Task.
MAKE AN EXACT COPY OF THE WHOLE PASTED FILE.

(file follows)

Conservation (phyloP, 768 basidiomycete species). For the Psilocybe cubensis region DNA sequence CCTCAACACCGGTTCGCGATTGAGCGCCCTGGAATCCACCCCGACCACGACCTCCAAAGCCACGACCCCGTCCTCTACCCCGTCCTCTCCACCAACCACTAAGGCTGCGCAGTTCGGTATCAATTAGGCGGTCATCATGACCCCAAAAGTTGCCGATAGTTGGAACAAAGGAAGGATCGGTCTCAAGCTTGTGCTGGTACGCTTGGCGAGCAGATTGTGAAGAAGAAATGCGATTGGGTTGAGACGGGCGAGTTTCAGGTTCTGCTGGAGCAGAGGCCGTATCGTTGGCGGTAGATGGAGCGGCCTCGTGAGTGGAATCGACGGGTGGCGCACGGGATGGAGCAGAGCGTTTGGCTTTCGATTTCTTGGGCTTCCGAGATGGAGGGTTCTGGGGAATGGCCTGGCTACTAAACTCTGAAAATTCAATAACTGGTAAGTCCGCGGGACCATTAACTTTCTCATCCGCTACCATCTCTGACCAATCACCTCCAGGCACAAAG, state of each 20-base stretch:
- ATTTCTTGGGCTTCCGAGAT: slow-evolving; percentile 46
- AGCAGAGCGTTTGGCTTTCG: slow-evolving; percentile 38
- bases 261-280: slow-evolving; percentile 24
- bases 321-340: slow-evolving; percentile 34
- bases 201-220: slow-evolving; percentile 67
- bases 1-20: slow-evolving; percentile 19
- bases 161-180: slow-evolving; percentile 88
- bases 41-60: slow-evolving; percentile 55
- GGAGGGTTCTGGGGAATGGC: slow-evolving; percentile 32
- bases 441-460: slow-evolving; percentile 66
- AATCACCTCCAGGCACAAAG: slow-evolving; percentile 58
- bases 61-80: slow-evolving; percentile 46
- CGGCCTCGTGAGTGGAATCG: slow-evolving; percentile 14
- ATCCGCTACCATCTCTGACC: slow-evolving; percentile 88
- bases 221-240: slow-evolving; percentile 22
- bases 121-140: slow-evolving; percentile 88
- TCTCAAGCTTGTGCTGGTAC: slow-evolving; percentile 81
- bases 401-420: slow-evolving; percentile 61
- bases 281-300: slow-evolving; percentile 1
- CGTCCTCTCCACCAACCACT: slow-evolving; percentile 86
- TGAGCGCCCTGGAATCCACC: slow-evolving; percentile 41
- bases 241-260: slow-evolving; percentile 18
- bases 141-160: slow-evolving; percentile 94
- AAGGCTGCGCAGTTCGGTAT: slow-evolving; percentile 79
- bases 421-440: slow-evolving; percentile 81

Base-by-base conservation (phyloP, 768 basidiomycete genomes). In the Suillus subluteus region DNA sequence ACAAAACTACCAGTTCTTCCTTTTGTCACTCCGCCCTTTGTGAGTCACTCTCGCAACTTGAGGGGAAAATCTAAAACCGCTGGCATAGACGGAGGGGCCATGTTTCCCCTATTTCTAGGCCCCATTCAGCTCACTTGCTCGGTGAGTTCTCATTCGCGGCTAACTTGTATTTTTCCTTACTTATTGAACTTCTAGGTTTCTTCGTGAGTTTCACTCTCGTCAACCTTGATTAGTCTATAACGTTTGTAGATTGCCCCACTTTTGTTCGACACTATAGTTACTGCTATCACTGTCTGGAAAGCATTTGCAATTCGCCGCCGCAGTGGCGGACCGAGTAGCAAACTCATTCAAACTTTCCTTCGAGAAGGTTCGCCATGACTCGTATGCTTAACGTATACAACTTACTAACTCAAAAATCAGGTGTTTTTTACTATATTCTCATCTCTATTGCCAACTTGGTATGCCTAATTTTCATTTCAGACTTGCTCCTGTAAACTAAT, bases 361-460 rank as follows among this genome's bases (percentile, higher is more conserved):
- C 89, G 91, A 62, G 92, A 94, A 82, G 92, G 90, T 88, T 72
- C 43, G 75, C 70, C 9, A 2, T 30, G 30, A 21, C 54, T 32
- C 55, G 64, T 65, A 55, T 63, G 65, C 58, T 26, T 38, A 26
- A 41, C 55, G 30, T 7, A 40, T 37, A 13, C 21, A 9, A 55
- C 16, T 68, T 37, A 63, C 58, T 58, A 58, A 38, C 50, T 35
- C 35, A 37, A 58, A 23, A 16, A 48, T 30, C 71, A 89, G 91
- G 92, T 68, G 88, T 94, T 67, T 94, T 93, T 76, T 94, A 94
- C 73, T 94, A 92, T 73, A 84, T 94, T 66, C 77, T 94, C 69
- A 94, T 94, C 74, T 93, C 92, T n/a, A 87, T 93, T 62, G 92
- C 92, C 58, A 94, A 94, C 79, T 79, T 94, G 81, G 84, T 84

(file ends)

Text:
Conservation (phyloP, 768 basidiomycete species). For the Psilocybe cubensis region DNA sequence CCTCAACACCGGTTCGCGATTGAGCGCCCTGGAATCCACCCCGACCACGACCTCCAAAGCCACGACCCCGTCCTCTACCCCGTCCTCTCCACCAACCACTAAGGCTGCGCAGTTCGGTATCAATTAGGCGGTCATCATGACCCCAAAAGTTGCCGATAGTTGGAACAAAGGAAGGATCGGTCTCAAGCTTGTGCTGGTACGCTTGGCGAGCAGATTGTGAAGAAGAAATGCGATTGGGTTGAGACGGGCGAGTTTCAGGTTCTGCTGGAGCAGAGGCCGTATCGTTGGCGGTAGATGGAGCGGCCTCGTGAGTGGAATCGACGGGTGGCGCACGGGATGGAGCAGAGCGTTTGGCTTTCGATTTCTTGGGCTTCCGAGATGGAGGGTTCTGGGGAATGGCCTGGCTACTAAACTCTGAAAATTCAATAACTGGTAAGTCCGCGGGACCATTAACTTTCTCATCCGCTACCATCTCTGACCAATCACCTCCAGGCACAAAG, state of each 20-base stretch:
- ATTTCTTGGGCTTCCGAGAT: slow-evolving; percentile 46
- AGCAGAGCGTTTGGCTTTCG: slow-evolving; percentile 38
- bases 261-280: slow-evolving; percentile 24
- bases 321-340: slow-evolving; percentile 34
- bases 201-220: slow-evolving; percentile 67
- bases 1-20: slow-evolving; percentile 19
- bases 161-180: slow-evolving; percentile 88
- bases 41-60: slow-evolving; percentile 55
- GGAGGGTTCTGGGGAATGGC: slow-evolving; percentile 32
- bases 441-460: slow-evolving; percentile 66
- AATCACCTCCAGGCACAAAG: slow-evolving; percentile 58
- bases 61-80: slow-evolving; percentile 46
- CGGCCTCGTGAGTGGAATCG: slow-evolving; percentile 14
- ATCCGCTACCATCTCTGACC: slow-evolving; percentile 88
- bases 221-240: slow-evolving; percentile 22
- bases 121-140: slow-evolving; percentile 88
- TCTCAAGCTTGTGCTGGTAC: slow-evolving; percentile 81
- bases 401-420: slow-evolving; percentile 61
- bases 281-300: slow-evolving; percentile 1
- CGTCCTCTCCACCAACCACT: slow-evolving; percentile 86
- TGAGCGCCCTGGAATCCACC: slow-evolving; percentile 41
- bases 241-260: slow-evolving; percentile 18
- bases 141-160: slow-evolving; percentile 94
- AAGGCTGCGCAGTTCGGTAT: slow-evolving; percentile 79
- bases 421-440: slow-evolving; percentile 81

Base-by-base conservation (phyloP, 768 basidiomycete genomes). In the Suillus subluteus region DNA sequence ACAAAACTACCAGTTCTTCCTTTTGTCACTCCGCCCTTTGTGAGTCACTCTCGCAACTTGAGGGGAAAATCTAAAACCGCTGGCATAGACGGAGGGGCCATGTTTCCCCTATTTCTAGGCCCCATTCAGCTCACTTGCTCGGTGAGTTCTCATTCGCGGCTAACTTGTATTTTTCCTTACTTATTGAACTTCTAGGTTTCTTCGTGAGTTTCACTCTCGTCAACCTTGATTAGTCTATAACGTTTGTAGATTGCCCCACTTTTGTTCGACACTATAGTTACTGCTATCACTGTCTGGAAAGCATTTGCAATTCGCCGCCGCAGTGGCGGACCGAGTAGCAAACTCATTCAAACTTTCCTTCGAGAAGGTTCGCCATGACTCGTATGCTTAACGTATACAACTTACTAACTCAAAAATCAGGTGTTTTTTACTATATTCTCATCTCTATTGCCAACTTGGTATGCCTAATTTTCATTTCAGACTTGCTCCTGTAAACTAAT, bases 361-460 rank as follows among this genome's bases (percentile, higher is more conserved):
- C 89, G 91, A 62, G 92, A 94, A 82, G 92, G 90, T 88, T 72
- C 43, G 75, C 70, C 9, A 2, T 30, G 30, A 21, C 54, T 32
- C 55, G 64, T 65, A 55, T 63, G 65, C 58, T 26, T 38, A 26
- A 41, C 55, G 30, T 7, A 40, T 37, A 13, C 21, A 9, A 55
- C 16, T 68, T 37, A 63, C 58, T 58, A 58, A 38, C 50, T 35
- C 35, A 37, A 58, A 23, A 16, A 48, T 30, C 71, A 89, G 91
- G 92, T 68, G 88, T 94, T 67, T 94, T 93, T 76, T 94, A 94
- C 73, T 94, A 92, T 73, A 84, T 94, T 66, C 77, T 94, C 69
- A 94, T 94, C 74, T 93, C 92, T n/a, A 87, T 93, T 62, G 92
- C 92, C 58, A 94, A 94, C 79, T 79, T 94, G 81, G 84, T 84